"Something bad will happen to you" - media

Maria Ressa makes sure that the world learns about everyday life in the drug war in the Philippines. This endangers her life. Just like nine other journalists we present here.

When Maria Ressa stopped counting, she had reached 90 messages. Some senders made fun of their appearance; others threatened to rape her – or even kill her. 90 threats were received by Ressa, in one minute, on Facebook alone. Apparently they came from supporters of Philippine President Rodrigo Duterte. Since his election in 2016, he has barred journalists from his events, denounced them as "spies" and "whoresons", threatened, sued and detained them. Because Duterte is at war. Against drugs – and against media denouncing arbitrary killing. Especially Duterte has it on the online medium Rappler and its boss Maria Ressa.

Ressa, 55, is one of the most renowned journalists in the Philippines. She researched Al-Qaeda in Southeast Asia, led CNN's offices in Manila and Jakarta, wrote books, and worked for the nation's largest news channel ABS-CBN. In 2012 she founded Rappler with several colleagues. The name is composed of the English words "rap" and "ripple", ie "discuss" and "make waves". In fact, the website, which employs mostly women, has been making waves. Rappler did not stop when more and more people fell victim to the drug war. The editors got together with Duterte, and thus with a man who also likes to threaten journalists that they are "not exempt from assassination attempts." Most of all, Rappler chose Facebook, the medium most Philippinos use to get their news. There, however, hosts of anonymous users quickly came forward, deliberately spreading false reports. When Facebook did not respond, Rappler put pressure. When a reporter from the Malancañang Palace – the Philippine presidential seat – was banished, it was an incentive. Rappler became a loud voice in a country where many closed their eyes to the obvious: slipping the young democracy back into an autocracy , Thanks to Ressa and her colleagues, the world learned about the cruel everyday life of Dutertes drug war.

A few weeks ago, Ressa was on the cover of the US magazine Time as "Person of the Year", along with Jamal Khashoggi, the two Myanmar-arrested Reuters journalists Wa Lone and Kyaw Soe Oo, and five journalists killed in an attack on the US local newspaper Capital Gazette were killed. An important recognition for Ressa's work, but also for the price she and her colleagues pay: daily verbal abuse and threats, including from the President. He publicly warned Rapper reporter Pia Ranada to travel to his hometown of Davao. "Something bad will happen to you." In a country like the Philippines, that's not just saying it. Since 1992, 80 journalists have been murdered, according to the US non-governmental organization Committee to Protect Journalists. Almost all cases are still unclear.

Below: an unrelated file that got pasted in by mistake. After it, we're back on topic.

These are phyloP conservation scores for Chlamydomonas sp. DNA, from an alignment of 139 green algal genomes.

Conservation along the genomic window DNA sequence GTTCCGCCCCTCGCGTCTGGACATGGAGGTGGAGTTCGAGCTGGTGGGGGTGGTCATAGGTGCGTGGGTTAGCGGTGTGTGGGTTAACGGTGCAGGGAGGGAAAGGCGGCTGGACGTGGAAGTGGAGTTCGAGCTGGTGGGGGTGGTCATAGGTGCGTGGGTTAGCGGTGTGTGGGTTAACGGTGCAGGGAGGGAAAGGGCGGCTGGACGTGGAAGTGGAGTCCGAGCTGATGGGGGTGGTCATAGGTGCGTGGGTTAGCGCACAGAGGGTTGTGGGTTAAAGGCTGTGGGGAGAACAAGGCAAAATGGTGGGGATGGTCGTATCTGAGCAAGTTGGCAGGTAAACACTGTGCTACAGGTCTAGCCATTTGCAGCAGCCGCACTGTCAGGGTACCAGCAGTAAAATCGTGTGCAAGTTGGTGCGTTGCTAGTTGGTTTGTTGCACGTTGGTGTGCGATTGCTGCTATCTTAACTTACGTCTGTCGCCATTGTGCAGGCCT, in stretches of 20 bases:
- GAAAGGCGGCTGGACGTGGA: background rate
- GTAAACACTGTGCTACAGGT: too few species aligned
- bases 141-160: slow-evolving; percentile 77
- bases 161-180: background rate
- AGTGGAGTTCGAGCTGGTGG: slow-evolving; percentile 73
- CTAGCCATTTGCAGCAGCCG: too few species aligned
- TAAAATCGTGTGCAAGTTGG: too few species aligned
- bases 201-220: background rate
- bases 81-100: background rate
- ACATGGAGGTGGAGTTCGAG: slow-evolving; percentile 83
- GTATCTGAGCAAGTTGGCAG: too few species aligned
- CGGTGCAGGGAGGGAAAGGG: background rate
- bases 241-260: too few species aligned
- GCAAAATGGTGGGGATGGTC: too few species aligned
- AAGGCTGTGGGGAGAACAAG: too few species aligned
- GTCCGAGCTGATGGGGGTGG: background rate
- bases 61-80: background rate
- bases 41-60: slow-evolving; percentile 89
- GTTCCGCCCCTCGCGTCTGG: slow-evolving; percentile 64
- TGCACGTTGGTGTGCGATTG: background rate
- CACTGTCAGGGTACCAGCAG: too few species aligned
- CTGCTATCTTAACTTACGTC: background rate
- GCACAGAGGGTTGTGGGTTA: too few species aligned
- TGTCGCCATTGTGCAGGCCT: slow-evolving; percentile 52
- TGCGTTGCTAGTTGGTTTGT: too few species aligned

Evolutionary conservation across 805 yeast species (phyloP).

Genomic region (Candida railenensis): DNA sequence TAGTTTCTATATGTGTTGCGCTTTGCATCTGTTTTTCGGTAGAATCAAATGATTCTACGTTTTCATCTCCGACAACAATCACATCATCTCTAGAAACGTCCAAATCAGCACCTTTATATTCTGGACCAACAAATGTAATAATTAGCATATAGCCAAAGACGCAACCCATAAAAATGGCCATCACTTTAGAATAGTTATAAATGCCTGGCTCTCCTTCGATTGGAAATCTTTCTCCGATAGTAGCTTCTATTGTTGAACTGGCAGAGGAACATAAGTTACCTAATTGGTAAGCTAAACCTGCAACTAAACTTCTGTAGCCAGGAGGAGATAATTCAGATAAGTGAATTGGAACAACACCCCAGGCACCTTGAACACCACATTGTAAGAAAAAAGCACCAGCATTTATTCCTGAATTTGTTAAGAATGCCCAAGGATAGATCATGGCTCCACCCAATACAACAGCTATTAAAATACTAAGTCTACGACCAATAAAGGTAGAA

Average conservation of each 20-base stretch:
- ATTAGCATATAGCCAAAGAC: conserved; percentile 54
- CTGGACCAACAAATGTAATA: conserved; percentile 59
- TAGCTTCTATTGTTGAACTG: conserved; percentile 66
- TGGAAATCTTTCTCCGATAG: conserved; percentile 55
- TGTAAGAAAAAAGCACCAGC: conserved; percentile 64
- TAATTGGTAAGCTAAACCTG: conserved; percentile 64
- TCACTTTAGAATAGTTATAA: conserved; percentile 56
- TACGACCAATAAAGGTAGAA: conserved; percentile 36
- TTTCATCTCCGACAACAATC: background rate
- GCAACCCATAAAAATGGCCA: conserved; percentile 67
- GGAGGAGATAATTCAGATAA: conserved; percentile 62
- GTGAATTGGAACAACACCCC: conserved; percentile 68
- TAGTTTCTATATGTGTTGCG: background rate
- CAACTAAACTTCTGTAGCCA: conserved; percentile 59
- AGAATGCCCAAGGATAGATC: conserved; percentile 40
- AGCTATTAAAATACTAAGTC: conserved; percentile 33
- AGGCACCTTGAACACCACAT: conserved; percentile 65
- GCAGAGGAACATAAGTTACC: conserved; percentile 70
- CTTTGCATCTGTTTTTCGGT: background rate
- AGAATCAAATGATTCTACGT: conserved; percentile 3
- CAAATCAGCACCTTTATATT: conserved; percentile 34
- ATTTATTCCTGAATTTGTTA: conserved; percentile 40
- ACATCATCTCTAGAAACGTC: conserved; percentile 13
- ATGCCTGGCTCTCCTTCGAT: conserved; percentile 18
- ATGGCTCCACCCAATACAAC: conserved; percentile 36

"I'll blame the government for calling me a criminal."

Today about 90 men and women are still working for Rappler, many have gone because of the risk. The Philippine authorities have recently launched several cases against Rappler and his doers, also for alleged tax offenses and allegedly false information on ownership. Above all, a donation from US Ebay founder Pierre Omidyar is in focus. Ressa therefore turned herself in November 2018 to the authorities; She was released after a few hours. She has always rejected all allegations. "I will hold my government responsible for publicly calling me a criminal," she announced.

She was temporarily arrested again in February. This time around alleged slander, the Philippine Union of Journalists spoke of a "shameless act of persecution by a rabid government." Maria Ressa does not let that scare her away. She and her team would go on, she wrote SZ, "To be silent now can lead to the death of our democracy."

Journalism fanatics fight them, fanatics kill them

Media Coalition "One Free Press"

Fanatics fight them, fanatics kill them

Violence against critical journalists, including murder, is becoming more and more commonplace. A new media alliance wants to prevent the world from getting used to it.By Bastian Obermayer


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